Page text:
I did though manage to find a pair of oars at a deal that was not a lot more than the cost of enough high grade lumber to make a pair.  they're heavy and a bit clumsy, the usual off the shelf ones, but with some effort with a sharp plane and spokeshave they'll be good.  

2.4 m oars. When buying like this I regard them as partly shaped blanks. I take care with the grain orientation of the shafts, and try to ensure that the pair are as evenly matched as possible although 8 footers are not commonly stocked now, most being bought for yacht tenders so are little 6 ft 6in ones, thats way too short for SEI.
I'll be running a "wot I did to these oar blanks" in a future blog, you'll hardly recognise them when I finish with making shavings.

Time to go and paint the mast for SEI, she’s looking good.

John W

Wednesday, September 16, 2015

Some really good reading about a seriously good cruise in a pair of open boats

There are days when being an “armchair admiral” is not such a bad thing.  To sit warm and comfortable, listening to the wind shrieking and laughing at you as it tears through the trees with the driving rain rattling on the windows and shaking the doors is a very pleasant thing.  It’s a time to dream of warm days, sparkling water, golden beaches and gentle breezes.  Of meeting people who enjoy the company of small boat sailors, exploring places where one can pretend that no human has ever been before, seeing new vistas every hour of every day and  watching spectacular sunsets before retiring to a comfortable bunk and listening to the water lapping at the side of the boat.

Its such a day here, springtime, and I wont go on about it because I’ve said it all before, springtime can bring tough weather here.  But I’ve been sitting in my bunk, the boat surging at its dock lines, the wind doing all that stuff while I read this wonderful account of a cruise in a pair of “my” boats in Shark Bay, waaay north of Perth in Western Australia.  It’s a great story, well written, well illustrated with both pics and video, so get your coffee made, sit down in a comfortable place, and read on.

Many thanks to Author Paul Ricketts and cruising companion Peter Kovesi for sharing this, and to the “open boat” Yahoo group from which I got the above link.

Great stuff guys, keep up the good work.

Tuesday, September 15, 2015

More paint.

I usually try for Thursday or Friday for each weeks post, but I’m a day or two early this week.
Painting is happening.  Yeehah! Not far to go now.

When painting, the undercoat tends to show up all the nasties, the blips and bumps that should have been sanded out the holes that were not filled, the  high spots that should have been taken down, nail heads that still show and the glossy bits on the epoxy that should have been flatted off.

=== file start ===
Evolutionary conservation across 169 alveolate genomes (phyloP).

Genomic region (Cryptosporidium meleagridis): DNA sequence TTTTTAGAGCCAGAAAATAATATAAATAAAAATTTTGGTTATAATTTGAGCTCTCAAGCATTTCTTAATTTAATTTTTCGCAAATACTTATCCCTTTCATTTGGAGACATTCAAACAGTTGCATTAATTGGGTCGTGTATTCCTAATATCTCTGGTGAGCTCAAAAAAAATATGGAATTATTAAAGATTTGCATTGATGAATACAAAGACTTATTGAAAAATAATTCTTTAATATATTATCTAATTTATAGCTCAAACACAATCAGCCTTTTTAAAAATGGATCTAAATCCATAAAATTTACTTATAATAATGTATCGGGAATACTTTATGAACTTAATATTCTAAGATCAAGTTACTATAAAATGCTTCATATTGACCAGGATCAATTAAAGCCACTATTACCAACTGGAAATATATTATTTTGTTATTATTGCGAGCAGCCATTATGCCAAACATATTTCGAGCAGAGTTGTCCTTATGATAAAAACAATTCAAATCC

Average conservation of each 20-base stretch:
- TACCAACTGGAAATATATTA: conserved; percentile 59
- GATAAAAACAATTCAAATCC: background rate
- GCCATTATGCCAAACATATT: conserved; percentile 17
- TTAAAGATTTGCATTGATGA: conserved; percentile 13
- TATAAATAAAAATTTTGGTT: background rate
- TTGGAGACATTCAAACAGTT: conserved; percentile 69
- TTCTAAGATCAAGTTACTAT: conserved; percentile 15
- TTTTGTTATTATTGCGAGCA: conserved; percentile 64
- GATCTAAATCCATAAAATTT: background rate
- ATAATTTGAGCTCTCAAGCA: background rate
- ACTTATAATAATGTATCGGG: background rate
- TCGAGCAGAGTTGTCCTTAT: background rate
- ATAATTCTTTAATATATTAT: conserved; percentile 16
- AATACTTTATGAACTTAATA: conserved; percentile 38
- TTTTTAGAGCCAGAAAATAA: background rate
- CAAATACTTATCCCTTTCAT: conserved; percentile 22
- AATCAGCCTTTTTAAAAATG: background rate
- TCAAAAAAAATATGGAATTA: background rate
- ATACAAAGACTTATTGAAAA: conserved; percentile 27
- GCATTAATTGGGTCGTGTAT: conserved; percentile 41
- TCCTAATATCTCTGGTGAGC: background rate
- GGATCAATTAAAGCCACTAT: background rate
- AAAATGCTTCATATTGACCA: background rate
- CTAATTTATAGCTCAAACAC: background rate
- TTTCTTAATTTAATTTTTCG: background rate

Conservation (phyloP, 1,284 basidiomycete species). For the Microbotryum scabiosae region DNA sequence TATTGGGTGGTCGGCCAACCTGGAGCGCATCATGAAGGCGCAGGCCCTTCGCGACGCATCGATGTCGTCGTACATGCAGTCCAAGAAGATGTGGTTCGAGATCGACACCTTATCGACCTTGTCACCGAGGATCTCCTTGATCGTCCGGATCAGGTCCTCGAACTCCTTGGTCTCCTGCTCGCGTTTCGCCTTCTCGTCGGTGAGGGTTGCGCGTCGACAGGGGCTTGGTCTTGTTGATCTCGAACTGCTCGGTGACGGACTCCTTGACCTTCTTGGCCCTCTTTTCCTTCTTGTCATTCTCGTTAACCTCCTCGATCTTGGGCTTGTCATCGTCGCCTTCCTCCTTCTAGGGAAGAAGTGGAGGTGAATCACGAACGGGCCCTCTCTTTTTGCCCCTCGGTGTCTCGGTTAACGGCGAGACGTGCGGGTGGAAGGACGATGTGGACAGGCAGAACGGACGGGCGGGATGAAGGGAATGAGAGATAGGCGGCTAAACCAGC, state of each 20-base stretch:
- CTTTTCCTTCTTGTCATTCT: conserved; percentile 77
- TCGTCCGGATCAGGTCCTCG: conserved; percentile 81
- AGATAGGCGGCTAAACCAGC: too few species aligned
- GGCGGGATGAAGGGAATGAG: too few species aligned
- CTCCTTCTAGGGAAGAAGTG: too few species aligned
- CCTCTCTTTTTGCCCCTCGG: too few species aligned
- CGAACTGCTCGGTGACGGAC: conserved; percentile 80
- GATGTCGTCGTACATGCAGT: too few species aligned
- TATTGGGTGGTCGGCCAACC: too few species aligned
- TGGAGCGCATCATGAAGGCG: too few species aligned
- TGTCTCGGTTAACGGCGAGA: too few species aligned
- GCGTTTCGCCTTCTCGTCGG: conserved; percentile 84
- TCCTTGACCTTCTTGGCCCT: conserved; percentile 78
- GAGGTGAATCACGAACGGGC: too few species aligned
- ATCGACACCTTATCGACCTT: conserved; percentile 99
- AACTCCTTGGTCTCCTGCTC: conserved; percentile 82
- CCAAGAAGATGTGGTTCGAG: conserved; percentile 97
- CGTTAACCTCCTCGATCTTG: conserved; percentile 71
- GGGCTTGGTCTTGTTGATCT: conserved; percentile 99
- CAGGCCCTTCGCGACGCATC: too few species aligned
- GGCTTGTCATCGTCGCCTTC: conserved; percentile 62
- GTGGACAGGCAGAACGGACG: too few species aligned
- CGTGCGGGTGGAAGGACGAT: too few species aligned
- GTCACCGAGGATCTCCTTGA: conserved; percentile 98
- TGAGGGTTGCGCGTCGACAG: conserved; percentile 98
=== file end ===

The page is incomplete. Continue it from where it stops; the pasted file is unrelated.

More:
All the bits you don’t want people to see. 

So I paint early, just one coat of primer undercoat, then go over it with the sander and filler,  that’s where I’m at now with SEI.
I’ve got one end primer painted, I’m sanding at the other end, mainly with the magic FEIN multitool in triangle sander mode, the point of the triangle amazingly effective at sanding the radius in the corner fillets, and I’m finish sanding and am hiding the worst of the blemishes with filler back in the stern.

I figured I’d try a little of the colours, I’ve gone lighter and brighter than usual as the paint, apart from the gunwale, is satin finish so wont reflect as much light. That plus selecting from a tiny square of colour on a piece of card with two dozen others is a bit of a raffle.
I have mixed feelings on the result, it’s a bit “toy soldier”,  maybe duller colours next time.
But the paint has been bought, has been mixed and is there, so that’s whats going to be used.  I’m sure I’ll get to like it in a while.

Bright colours, they look better when the paints dried to its satin finish, and I think I'll put a little more green in the mix to make it slightly darker. Might even do something to dull the red a bit.
Still, whats life without some experimentation.

 The shops in a mess I've some extra gear and nowhere much to put it so the next job after the boats done is to build more shelving up high.  Need that storage.
But the boats looking ok, I've not made an exceptionally nice job of her, she's a hurried build but structurally ok.  Really she's a testbed and proof of concept build, and I've had rather a lot of other things that needed attention so its a bit of "do as I say not as I do" in this case.

In places the paint looks good, hides lots of sins, the next coat will hide all that. I’m working my way forwards with sander, filler and brush as the wind howls in the trees around the shed.  Its rough water out there on the estuary, with the wind against the tide its definitely not kayak weather.  Inside the shed, working away dreaming of days out on sparkling water with gentle breezes is just fine, so being in here with the paintbrush and sander is no hardship.